My rating: 3 of 5 stars
Publication Date: April 21st 2015
Point of View: 1st Person & Feminine
Genres & Themes: Young Adult, Realistic Fiction, Contemporary, Death, Love, Family
When Quinn Sullivan meets the recipient of her boyfriend’s donated heart, the two form an unexpected connection.
After Quinn loses her boyfriend, Trent, in an accident their junior year, she reaches out to the recipients of his donated organs in hopes of picking up the pieces of her now-unrecognizable life. She hears back from some of them, but the person who received Trent’s heart has remained silent. The essence of a person, she has always believed, is in the heart. If she finds Trent’s, then maybe she can have peace once and for all.
Risking everything in order to finally lay her memories to rest, Quinn goes outside the system to track down nineteen-year-old Colton Thomas—a guy whose life has been forever changed by this priceless gift. But what starts as an accidental run-in quickly develops into more, sparking an undeniable attraction. She doesn’t want to give in to it—especially since he has no idea how they’re connected—but their time together has made Quinn feel alive again. No matter how hard she’s falling for Colton, each beat of his heart reminds her of all she’s lost…and all that remains at stake.
Keep love in your heart. A life without it is like a sunless garden when the flowers are dead.
It is not every day that I am determined to read titles dealing with organ donation, such a realistic and rarely spoken of subject. Or movies to watch, for that matter. The last one I remember having seen a couple of years ago, and was quite shocked by, was the movie adaptation of the novel Never Let Me Go. However, between contemporary and dystopia, there is quite an enormous set of differences. Depending on the intensity of presence of the genre in question, of course.
So this was a surprisingly light – more like easy – read. Even though it comprised death as omnipresent theme, there was also love and family and beautifulness of life. All of those themes figuratively speaking circled the sadder one and formed a barrier with positivism so it could become less pervasive. And it worked! I felt Quinn’s sadness at losing her boyfriend and how her love for him made it hard to let go and move on, but I most of all felt how much she cared for her family and Colton, the boy to whom Trent’s heart was given to, after his deadly accident.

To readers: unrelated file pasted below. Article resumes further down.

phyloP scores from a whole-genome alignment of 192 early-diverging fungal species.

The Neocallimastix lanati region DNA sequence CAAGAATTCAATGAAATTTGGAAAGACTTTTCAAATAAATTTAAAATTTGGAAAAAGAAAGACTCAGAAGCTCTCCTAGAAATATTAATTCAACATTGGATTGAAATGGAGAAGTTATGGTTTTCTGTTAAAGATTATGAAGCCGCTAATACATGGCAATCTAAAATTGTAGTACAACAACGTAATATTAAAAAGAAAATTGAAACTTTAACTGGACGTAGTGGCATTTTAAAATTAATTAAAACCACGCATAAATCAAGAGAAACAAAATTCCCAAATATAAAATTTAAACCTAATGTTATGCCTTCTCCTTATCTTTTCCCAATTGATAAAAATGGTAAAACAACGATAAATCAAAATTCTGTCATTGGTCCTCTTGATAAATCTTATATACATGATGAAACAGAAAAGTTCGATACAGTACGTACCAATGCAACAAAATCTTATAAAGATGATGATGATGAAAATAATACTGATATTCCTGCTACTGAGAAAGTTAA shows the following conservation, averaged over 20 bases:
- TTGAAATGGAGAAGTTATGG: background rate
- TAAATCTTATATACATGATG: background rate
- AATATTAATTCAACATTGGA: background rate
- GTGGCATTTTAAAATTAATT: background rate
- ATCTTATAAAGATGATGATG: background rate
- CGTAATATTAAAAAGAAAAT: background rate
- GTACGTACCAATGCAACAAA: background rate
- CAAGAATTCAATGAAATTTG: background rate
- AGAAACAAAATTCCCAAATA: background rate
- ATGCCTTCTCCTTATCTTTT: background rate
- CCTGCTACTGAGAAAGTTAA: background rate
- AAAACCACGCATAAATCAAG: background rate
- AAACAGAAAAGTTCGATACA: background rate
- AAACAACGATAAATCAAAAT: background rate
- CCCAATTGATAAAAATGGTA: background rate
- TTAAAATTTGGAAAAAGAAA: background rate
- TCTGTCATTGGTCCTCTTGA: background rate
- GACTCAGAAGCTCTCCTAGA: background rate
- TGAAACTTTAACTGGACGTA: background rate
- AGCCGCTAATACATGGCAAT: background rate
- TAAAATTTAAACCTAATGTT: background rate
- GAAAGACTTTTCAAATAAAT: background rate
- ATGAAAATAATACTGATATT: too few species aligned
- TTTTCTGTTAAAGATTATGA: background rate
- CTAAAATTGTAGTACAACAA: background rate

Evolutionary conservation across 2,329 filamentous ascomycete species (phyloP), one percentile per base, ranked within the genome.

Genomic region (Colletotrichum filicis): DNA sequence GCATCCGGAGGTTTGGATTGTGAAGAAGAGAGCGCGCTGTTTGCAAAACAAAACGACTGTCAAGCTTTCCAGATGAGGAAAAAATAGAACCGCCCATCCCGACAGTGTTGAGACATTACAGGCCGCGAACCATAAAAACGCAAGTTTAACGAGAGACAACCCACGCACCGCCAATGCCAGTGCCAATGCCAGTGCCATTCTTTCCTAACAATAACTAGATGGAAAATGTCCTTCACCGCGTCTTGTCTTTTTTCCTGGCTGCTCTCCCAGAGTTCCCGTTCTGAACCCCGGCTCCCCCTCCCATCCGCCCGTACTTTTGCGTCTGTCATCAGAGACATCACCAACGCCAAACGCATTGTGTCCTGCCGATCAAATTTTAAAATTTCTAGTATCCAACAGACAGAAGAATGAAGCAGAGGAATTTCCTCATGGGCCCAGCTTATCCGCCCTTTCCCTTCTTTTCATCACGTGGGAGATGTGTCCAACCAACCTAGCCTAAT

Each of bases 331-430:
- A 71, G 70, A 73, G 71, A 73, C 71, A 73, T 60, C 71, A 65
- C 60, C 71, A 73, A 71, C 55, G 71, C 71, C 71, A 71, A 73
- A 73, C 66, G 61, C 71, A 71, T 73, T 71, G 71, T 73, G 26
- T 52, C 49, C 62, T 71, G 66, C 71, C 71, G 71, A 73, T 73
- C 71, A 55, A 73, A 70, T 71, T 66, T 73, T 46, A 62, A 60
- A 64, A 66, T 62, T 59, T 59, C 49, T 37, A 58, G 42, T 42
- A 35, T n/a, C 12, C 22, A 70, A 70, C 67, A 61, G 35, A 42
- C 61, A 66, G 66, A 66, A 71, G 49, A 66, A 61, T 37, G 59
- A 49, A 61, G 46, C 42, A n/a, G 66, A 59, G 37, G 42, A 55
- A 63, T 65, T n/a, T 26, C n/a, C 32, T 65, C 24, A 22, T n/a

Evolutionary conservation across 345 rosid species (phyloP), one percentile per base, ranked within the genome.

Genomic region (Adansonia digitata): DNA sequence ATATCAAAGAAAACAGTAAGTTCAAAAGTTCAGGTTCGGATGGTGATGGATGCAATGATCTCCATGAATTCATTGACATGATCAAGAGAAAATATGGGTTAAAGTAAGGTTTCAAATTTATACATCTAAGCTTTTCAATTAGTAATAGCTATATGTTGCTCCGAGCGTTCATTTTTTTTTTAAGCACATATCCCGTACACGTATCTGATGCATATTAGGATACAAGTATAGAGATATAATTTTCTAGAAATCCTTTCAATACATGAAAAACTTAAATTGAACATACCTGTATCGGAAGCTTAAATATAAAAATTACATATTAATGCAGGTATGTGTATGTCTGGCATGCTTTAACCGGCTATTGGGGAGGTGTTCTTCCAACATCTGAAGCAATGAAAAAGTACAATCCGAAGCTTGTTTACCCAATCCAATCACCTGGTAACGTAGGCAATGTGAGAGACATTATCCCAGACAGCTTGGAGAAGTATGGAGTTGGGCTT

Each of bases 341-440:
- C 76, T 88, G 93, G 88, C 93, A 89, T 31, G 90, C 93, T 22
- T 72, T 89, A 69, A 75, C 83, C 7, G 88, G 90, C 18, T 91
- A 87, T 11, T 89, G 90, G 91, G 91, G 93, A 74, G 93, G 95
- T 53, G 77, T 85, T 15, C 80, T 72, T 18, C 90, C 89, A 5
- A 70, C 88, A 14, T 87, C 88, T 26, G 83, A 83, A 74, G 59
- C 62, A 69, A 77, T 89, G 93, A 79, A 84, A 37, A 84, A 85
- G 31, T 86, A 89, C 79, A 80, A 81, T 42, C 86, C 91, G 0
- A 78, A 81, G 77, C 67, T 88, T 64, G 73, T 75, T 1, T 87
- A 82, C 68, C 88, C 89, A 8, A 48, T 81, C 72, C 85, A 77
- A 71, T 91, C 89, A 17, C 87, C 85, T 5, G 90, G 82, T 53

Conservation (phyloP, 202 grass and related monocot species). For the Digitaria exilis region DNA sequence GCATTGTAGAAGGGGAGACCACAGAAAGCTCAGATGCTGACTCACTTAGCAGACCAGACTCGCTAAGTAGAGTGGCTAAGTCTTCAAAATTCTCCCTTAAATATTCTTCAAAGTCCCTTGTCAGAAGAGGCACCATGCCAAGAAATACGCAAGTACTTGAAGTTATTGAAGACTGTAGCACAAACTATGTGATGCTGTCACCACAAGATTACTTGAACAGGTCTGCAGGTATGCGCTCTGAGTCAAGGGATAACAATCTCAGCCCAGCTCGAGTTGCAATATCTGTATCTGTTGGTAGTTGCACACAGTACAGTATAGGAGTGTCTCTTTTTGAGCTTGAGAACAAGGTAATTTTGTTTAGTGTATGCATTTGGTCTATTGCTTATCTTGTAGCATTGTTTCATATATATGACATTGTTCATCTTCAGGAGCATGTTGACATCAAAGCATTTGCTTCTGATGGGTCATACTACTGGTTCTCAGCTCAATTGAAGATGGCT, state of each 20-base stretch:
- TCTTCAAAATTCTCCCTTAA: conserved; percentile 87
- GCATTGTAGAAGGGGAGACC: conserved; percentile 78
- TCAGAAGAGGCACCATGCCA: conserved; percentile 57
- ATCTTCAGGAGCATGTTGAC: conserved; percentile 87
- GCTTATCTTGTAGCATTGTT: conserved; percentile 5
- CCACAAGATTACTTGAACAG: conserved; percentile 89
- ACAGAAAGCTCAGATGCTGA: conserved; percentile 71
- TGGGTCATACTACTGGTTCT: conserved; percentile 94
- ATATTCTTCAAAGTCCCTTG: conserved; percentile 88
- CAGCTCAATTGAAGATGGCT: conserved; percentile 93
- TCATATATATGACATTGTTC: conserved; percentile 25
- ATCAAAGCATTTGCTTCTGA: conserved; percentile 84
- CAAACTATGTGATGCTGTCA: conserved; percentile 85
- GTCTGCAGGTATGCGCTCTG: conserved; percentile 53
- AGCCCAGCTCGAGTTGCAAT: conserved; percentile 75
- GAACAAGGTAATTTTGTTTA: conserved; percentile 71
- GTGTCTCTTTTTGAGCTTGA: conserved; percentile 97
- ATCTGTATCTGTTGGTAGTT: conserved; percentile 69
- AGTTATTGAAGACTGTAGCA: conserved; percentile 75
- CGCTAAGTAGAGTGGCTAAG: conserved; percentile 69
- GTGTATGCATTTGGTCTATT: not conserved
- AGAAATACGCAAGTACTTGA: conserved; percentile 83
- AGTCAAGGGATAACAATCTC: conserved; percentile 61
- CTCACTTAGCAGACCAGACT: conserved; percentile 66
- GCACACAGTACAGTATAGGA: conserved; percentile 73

Every character’s presence in the story felt right, but some were regretfully underdeveloped, for instance Quinn’s grandmother, mother and father. Only her sister made multiple appearances that also featured some glimpses or her life and persona. Notwithstanding that fact, they all had wonderful personalities that made them worth knowing, if only briefly, momentarily. Colton’s role as love interest was done with talent. I believed every word of affection he uttered to Quinn; he was so truthful and sweet and kind, but also profound and particularly owned to a feeling of concealment even if only to better seek a ‘normal’ life. This is something that bothered me. They both kept secrets from one another, which created a slightly perceivable unnecessary withhold between them.
To my disappointment, the plot was too simple and repetitive. And predictable. Not the perfect combination, alas, don’t you think? I may have enjoyed the story and found it a scanty amount of faults, but there could have patently been a wider total of settings and distinctive scenes to engender more intricacy. Kayaking and surfing must be really tremendous, but why did the couple not wander into another city, go to the cinema or simply… do something germane to the creation of a connection that did not include a beach?
Things We Know by Heart deserves to be devoured by you, for its powerful themes truly stand out and linger on your mind throughout your reading, whether you wish for it to happen or not.